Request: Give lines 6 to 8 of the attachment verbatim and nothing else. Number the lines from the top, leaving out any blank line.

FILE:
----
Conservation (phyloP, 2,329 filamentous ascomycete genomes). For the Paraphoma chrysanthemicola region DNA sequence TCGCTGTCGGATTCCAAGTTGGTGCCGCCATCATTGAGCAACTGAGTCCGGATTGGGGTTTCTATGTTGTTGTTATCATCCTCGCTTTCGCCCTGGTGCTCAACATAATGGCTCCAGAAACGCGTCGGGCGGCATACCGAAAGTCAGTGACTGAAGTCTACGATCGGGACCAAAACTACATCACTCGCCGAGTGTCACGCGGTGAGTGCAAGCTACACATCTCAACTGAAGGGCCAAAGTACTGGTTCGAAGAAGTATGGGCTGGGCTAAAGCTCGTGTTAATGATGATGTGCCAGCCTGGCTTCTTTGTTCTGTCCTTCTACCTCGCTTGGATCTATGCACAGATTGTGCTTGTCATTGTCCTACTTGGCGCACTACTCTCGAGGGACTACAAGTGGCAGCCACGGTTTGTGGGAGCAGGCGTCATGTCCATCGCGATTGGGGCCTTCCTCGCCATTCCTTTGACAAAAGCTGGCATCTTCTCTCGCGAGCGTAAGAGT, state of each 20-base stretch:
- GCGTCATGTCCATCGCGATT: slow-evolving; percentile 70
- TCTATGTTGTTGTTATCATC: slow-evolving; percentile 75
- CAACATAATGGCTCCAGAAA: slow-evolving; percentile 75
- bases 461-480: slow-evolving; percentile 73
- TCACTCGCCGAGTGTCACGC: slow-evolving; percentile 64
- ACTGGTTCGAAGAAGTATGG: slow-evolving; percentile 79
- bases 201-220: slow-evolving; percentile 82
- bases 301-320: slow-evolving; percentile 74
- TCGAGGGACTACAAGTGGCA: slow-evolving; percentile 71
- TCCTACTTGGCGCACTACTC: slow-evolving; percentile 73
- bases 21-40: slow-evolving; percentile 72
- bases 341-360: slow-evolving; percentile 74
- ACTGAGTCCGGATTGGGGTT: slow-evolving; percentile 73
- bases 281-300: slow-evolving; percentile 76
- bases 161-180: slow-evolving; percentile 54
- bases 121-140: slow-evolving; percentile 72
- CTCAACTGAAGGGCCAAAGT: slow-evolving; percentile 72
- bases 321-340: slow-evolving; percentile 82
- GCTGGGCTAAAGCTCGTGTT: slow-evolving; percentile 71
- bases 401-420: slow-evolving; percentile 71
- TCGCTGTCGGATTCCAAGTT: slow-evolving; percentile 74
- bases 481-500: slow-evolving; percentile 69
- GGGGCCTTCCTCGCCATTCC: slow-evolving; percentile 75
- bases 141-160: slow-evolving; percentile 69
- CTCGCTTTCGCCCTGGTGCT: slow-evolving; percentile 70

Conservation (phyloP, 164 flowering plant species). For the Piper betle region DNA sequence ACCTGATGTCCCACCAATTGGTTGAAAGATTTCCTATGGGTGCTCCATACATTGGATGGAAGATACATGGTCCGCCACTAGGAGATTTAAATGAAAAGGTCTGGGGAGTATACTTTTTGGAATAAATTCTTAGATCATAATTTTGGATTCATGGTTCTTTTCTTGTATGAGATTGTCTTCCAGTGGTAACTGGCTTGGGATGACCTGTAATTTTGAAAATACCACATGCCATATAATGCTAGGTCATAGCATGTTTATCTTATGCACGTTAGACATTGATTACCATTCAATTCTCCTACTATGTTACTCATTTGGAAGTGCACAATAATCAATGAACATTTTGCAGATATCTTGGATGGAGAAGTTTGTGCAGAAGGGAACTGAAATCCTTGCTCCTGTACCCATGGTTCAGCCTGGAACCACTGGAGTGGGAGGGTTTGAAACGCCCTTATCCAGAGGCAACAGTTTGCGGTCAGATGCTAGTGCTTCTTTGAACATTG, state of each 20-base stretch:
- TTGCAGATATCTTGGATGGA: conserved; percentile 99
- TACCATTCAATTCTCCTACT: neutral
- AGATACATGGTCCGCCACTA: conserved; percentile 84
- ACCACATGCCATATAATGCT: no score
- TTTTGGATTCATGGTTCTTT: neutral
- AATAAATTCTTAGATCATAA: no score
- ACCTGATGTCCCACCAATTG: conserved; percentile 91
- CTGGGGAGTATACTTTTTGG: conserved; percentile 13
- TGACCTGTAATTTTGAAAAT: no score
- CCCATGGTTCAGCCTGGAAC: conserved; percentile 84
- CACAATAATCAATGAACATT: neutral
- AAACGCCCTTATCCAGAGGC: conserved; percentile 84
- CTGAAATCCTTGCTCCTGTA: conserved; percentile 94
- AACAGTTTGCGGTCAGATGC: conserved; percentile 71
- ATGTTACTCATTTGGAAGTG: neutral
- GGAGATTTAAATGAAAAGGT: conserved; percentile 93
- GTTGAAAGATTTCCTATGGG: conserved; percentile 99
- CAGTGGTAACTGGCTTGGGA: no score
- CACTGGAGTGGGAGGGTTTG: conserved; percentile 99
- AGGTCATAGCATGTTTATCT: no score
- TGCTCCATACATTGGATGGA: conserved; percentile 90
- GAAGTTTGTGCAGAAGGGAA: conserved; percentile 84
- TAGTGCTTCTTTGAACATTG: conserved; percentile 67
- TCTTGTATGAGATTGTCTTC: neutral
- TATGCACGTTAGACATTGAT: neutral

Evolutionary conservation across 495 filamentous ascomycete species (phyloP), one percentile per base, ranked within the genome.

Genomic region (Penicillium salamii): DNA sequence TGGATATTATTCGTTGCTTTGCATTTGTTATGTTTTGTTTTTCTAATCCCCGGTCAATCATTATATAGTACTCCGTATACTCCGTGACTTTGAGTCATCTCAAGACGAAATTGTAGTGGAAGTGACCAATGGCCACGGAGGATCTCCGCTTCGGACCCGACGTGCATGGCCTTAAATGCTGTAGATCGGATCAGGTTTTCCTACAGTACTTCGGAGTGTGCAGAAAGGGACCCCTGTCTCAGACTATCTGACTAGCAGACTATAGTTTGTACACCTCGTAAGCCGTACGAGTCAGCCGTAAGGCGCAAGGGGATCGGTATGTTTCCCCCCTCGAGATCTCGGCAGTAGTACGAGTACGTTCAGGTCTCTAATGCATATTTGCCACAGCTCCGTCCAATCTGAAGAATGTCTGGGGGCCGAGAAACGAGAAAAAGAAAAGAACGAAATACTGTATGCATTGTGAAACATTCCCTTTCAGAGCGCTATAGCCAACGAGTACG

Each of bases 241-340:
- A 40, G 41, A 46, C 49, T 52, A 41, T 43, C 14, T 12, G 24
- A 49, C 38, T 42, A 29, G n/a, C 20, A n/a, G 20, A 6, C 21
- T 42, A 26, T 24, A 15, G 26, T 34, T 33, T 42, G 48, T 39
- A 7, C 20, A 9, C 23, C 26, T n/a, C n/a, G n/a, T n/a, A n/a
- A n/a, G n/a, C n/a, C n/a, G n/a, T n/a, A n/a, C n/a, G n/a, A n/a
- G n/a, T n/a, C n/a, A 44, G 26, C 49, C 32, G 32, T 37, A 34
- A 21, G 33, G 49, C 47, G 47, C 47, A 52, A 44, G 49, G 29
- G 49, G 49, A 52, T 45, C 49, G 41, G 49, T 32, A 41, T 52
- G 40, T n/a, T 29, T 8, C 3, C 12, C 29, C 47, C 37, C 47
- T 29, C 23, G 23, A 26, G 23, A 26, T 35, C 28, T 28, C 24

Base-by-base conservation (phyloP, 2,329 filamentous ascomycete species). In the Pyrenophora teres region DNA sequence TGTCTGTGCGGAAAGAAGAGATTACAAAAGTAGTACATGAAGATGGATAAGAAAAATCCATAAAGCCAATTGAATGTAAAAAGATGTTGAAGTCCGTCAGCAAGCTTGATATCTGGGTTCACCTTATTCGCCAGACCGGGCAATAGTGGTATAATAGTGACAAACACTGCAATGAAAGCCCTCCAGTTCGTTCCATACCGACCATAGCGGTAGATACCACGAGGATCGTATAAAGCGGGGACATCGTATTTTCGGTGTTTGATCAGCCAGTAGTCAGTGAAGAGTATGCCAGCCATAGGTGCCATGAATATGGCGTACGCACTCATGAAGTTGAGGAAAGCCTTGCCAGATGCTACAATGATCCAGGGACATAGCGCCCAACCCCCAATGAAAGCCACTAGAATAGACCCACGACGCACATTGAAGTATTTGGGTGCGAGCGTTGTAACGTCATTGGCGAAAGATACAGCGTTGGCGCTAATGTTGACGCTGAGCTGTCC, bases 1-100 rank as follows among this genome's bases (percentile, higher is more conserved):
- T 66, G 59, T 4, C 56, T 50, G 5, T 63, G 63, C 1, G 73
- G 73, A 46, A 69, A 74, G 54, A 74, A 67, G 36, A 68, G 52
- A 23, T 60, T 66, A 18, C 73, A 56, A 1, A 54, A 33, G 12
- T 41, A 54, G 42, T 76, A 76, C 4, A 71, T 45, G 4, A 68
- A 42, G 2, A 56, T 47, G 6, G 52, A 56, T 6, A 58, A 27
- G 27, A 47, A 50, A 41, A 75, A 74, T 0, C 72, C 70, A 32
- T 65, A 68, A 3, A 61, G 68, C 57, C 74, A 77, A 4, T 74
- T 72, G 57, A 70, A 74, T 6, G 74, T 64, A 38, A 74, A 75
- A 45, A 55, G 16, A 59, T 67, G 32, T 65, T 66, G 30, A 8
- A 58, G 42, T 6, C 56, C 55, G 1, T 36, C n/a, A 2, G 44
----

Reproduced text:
- TCACTCGCCGAGTGTCACGC: slow-evolving; percentile 64
- ACTGGTTCGAAGAAGTATGG: slow-evolving; percentile 79
- bases 201-220: slow-evolving; percentile 82